The incidence of obesity and its related conditions, in- cluding non-alcoholic fatty liver disease (NAFLD), has dramatically increased in all age groups worldwide. Given the health consequences of these conditions, and the subsequent economic burden on healthcare systems, their prevention and treatment have become major priorities. Because standard dietary and lifestyle changes and pathogenically-oriented therapies (e.g., antioxidants, oral hypoglycemic agents, and lipid-low- ering agents) often fail due to poor compliance and/or lack of efficacy, novel approaches directed toward other pathomechanisms are needed. Here we present several lines of evidence indicating that, by increasing energy extraction in some dysbiosis conditions or small intestinal bacterial overgrowth, specific gut microbiota and/or a “low bacterial richness” may play a role in obesity, metabolic syndrome, and fatty liver. 

Under conditions involving a damaged intestinal barrier (“leaky gut”), the gut-liver axis may enhance the natural interactions be- tween intestinal bacteria/bacterial products and hepatic receptors (e.g. , toll-like receptors), thus promoting the following cascade of events: oxidative stress, insulin- resistance, hepatic inflammation, and fibrosis. We also discuss the possible modulation of gut microbiota by probiotics, as attempted in NAFLD animal model studies and in several pilot pediatric and adult human studies. Globally, this approach appears to be a promising and innovative add-on therapeutic tool for NAFLD in the context of multi-target therapy.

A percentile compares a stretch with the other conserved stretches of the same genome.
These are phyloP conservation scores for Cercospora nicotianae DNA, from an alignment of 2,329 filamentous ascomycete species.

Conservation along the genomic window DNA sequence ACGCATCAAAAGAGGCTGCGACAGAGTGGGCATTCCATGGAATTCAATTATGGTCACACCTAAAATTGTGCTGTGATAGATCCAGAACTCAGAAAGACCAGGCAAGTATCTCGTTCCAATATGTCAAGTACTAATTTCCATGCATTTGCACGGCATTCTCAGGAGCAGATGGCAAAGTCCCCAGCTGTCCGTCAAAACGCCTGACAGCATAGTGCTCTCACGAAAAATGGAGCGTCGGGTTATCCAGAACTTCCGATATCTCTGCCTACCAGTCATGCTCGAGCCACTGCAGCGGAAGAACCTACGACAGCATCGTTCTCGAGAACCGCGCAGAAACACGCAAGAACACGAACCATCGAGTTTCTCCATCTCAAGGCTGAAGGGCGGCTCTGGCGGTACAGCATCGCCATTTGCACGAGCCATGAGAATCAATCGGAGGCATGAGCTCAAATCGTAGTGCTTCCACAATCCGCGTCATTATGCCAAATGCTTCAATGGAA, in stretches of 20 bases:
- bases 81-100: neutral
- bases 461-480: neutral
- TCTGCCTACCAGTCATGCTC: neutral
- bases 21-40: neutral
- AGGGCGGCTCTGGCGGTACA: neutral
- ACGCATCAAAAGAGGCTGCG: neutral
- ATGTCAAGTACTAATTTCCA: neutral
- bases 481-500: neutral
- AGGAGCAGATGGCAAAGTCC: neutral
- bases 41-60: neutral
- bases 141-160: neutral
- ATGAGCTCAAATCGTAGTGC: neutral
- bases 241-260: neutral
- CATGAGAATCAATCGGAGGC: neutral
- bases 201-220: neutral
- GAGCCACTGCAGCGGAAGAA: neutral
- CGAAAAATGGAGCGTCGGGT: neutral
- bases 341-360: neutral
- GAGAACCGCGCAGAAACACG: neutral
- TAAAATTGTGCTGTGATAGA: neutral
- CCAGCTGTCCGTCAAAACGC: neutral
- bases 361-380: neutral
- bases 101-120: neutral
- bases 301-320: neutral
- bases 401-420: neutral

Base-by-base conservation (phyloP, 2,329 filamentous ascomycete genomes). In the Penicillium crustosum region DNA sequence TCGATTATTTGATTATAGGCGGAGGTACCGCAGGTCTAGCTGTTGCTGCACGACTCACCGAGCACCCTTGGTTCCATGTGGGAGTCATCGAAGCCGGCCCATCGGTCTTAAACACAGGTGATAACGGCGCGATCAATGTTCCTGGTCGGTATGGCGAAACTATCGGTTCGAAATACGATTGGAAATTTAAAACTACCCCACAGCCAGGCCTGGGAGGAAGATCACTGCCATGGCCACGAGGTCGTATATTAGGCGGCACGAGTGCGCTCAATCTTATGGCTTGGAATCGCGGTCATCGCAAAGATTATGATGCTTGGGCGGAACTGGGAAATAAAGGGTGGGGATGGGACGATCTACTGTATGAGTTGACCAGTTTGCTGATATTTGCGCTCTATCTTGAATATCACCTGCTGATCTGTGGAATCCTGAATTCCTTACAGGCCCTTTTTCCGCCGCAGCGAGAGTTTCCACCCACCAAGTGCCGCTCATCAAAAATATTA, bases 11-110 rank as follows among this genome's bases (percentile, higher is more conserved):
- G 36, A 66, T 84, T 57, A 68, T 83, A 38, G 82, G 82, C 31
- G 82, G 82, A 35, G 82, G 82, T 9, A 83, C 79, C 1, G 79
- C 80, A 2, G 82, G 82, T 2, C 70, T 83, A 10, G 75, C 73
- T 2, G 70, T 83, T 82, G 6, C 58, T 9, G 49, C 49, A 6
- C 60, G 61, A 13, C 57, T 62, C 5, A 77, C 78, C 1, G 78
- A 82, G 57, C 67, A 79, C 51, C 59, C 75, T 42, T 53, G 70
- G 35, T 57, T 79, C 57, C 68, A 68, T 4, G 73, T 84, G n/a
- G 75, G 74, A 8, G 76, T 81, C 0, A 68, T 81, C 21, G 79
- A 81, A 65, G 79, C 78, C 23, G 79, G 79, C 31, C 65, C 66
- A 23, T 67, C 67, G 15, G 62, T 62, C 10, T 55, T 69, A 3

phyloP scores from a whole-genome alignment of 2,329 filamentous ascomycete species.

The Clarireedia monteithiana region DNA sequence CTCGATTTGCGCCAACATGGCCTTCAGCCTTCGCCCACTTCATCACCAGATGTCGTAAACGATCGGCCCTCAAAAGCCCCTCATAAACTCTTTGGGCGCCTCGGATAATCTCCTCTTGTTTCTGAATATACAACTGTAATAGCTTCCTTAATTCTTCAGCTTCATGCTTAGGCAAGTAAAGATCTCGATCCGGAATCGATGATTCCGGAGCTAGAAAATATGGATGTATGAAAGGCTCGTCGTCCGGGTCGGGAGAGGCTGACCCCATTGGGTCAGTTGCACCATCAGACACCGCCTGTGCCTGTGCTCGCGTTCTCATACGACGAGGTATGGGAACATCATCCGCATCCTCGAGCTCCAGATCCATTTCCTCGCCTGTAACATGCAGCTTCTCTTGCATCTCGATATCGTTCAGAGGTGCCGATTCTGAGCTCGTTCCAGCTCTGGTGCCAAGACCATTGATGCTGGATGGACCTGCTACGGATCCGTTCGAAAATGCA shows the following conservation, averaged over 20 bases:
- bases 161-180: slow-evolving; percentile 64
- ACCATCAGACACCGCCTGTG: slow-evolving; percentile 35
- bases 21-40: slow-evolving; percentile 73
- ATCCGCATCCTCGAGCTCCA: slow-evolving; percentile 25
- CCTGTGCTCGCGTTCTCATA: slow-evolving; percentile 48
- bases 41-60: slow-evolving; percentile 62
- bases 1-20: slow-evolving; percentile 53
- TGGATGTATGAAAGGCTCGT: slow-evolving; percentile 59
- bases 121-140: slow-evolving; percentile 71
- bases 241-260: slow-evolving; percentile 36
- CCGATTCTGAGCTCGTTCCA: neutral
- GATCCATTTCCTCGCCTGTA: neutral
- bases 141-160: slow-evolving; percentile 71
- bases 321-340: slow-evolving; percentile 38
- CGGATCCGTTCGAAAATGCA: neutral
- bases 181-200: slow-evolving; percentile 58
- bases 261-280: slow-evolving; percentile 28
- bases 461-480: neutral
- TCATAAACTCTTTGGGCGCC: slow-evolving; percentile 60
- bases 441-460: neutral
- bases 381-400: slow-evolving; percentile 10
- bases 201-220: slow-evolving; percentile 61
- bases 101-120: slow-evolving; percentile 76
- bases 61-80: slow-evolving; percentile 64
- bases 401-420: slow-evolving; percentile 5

DAMP: damage associated molecular patterns | FFA: free fatty acids | FIAF: fasting-induced adipose factor | LPL: lipoprotein lipase | PAMPs: pathogen-associated molecular patterns | SCFAs: short chain fatty acids | TLR-4: toll-like receptor 4

Figure 2 Mechanisms of the interplay between the intestinal microbiota and non-alcoholic fatty liver disease. Intestinal dysbiosis promotes the translocation of bacterial products [e.g., damage associated molecular patterns (DAMP) and pathogen-associated molecular patterns (PAMPs)] from the intestinal lumen into the lamina propria and to the bloodstream. This event is associated with the activation of toll-like receptor 4 (TLR-4), which causes hepatic fibrogenesis and systemic inflammation. Furthermore, the intestinal microbiota reduces fasting-induced adipose factor (FIAF) expression, lipogenesis, and free fatty acids (FFA) uptake. 

The gut microbiota have an increased capacity to harvest energy from non-digestible indigestible complex polysaccharides into monosaccharides and short chain fatty acids (SCFAs), which are substrates for hepatic lipogenesis and gluconeogenesis. Endogenous ethanol production by some bacteria is another mechanism damaging the liver. The properties of bile acids, which exert bacteriostatic activity, are also altered. The conversion of choline into methylamines leads to insulin resistance, fat accumulation, and ROS production (modified from refs 4 and 91). LPL: Lipoprotein lipase.